"I'm Captain Kirk. I'M CAPTAIN KIRK!!!"
- - Kirk's evil duplicate
"And what is it that makes one man an exceptional leader? We see here indications that it's his negative side which makes him strong, that his evil side, if you will, properly controlled and disciplined, is vital to his strength."
- - Spock, to McCoy
"If I seem insensitive to what you're going through, captain, understand: it's the way I am."
- - Spock to Kirk's good duplicate, as the latter begins to lose his will to command as a result of the transporter accident
"Do you think you might be able to find a long rope somewhere and lower us down a pot of hot coffee?"
"I'll see what we can do."
"Rice wine will do if you're short on coffee."
- - Sulu and Kirk's good duplicate
"Any possibility of getting us back aboard before the skiing season opens down here?"
- - Sulu
"He's like an animal. A thoughtless, brutal animal. And yet it's me. Me!"
- - Kirk's good duplicate, on his evil counterpart
"We all have our darker side. We need it! It's half of what we are. It's not really ugly. It's Human."
- - McCoy, to Kirk's good duplicate
"The intelligence, the logic. It appears your half has most of that. And perhaps that's where man's essential courage comes from."
- - McCoy, to Kirk's good duplicate
"He's dead, Jim."
- - McCoy, on the test animal
"Being split in two halves is no theory with me, doctor. I have a Human half, you see, as well as an alien half, submerged, constantly at war with each other. Personal experience, doctor. I survive it because my intelligence wins over both, makes them live together."
- - Spock, on merging the two Kirks
"The animal part of me came to your cabin. He even scratched me to make us look more alike. I'd like a chance to explain it to you. You don't mind if I come to your cabin later?"
- - Kirk's evil duplicate, encountering Janice Rand again by pretending to be his good counterpart
"Can half a man live?"
- - Kirk's good duplicate, to his evil counterpart on the bridge
"I want to live!"
- - Kirk's evil duplicate
"I've seen a part of myself no man should ever see."
- - Kirk to McCoy, after the successful reintegration
"The... impostor had some... interesting qualities, wouldn't you say, yeoman?"
- - Spock, to Rand
- Story outline by Richard Matheson: 4 April 1966
- Revised story outline: 22 April 1966
- First draft teleplay by Matheson: 25 April 1966
- Revised first draft teleplay: 19 May 1966
- Second draft teleplay: 31 May 1966
- Revised teleplay by John D.F. Black: 6 June 1966
- Final draft teleplay by Gene Roddenberry: 8 June 1966
- Additional revisions: 11 June 1966, 15 June 1966
- Filmed: 14 June 1966 – 22 June 1966
- Score recording: 14 September 1966
- Original airdate: 6 October 1966
- First UK airdate 13 April 1970
Story and production Edit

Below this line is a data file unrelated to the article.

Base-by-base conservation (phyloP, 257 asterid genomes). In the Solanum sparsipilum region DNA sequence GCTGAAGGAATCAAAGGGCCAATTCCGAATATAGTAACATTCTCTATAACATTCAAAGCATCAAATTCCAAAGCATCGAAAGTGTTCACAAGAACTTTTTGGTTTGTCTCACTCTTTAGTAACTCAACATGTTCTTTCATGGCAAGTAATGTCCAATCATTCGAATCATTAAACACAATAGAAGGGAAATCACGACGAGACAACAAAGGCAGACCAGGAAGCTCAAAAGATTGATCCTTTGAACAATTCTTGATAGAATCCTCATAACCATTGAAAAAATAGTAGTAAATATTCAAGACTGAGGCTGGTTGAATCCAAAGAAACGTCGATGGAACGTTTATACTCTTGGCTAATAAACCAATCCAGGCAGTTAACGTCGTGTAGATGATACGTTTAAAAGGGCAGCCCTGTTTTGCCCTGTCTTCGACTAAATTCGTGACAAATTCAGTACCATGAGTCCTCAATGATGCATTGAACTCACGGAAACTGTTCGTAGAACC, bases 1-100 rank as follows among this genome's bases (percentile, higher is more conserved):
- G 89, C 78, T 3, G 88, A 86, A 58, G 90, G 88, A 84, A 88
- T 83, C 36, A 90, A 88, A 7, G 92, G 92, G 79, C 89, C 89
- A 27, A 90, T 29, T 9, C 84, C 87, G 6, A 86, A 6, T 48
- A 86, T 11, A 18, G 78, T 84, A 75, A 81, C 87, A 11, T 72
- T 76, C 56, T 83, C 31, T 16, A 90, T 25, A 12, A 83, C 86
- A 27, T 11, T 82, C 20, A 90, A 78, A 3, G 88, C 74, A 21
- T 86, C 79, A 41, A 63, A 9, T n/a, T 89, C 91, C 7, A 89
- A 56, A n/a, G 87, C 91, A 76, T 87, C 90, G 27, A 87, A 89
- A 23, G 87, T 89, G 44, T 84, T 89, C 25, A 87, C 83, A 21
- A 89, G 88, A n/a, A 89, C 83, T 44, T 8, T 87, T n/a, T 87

- Writer Richard Matheson's main influence on writing this episode was Dr. Jekyll and Mr. Hyde, as he envisioned Robert Louis Stevenson's classic story put in a science fiction context. He eventually came up with the idea of the transporter causing a man to be split into two halves. 
- The subplot of Sulu and three other crewmembers stranded on the planet was not present in Matheson's original script, and was added in staff re-writes. Matheson did not like the idea, as he had an aversion to B-stories in general, believing they slowed stories down. He explained, "My script stayed entirely with Bill [Shatner] having this trouble of his two selves, on the ship [....] They added a whole subplot about people down on the planet, ready to freeze to death, because they have [a] transporter functioning problem [....] I stuck entirely with Bill." 
- The last two scenes of Act One are switched in order from what appears in the script. In the teleplay, Kirk and Spock learn about the assault of Janice in sickbay, then head to the transporter room, where they are faced with the discovery that the transporter is creating duplicates. The act ends with Scotty suggesting, "We don't dare beam up the landing party. If this should happen to a man..." and Kirk exclaiming, "Oh, my God!" In the episode itself, the sickbay scene follows the one in the transporter room, and the act ends with Spock declaring, "There's only one conclusion – we have an impostor aboard." Director Leo Penn was known to reorganize scenes when he deemed them to be more dramatic in a different order from what was scripted. 
- In the final draft and the revised final draft of this episode's script, McCoy mused that part of "the Human condition" was having "an enemy within."
- Grace Lee Whitney once recounted that, while shooting the scene when a distraught, tearful Janice Rand accuses Captain Kirk of trying to rape her, William Shatner slapped her across the face to get her to register the proper emotion.  As they shot the rape scene days earlier, Whitney couldn't get into the same emotion successfully, and it was Shatner's "solution" to the problem. (The Longest Trek: My Tour of the Galaxy, p. 94)
Props and sets Edit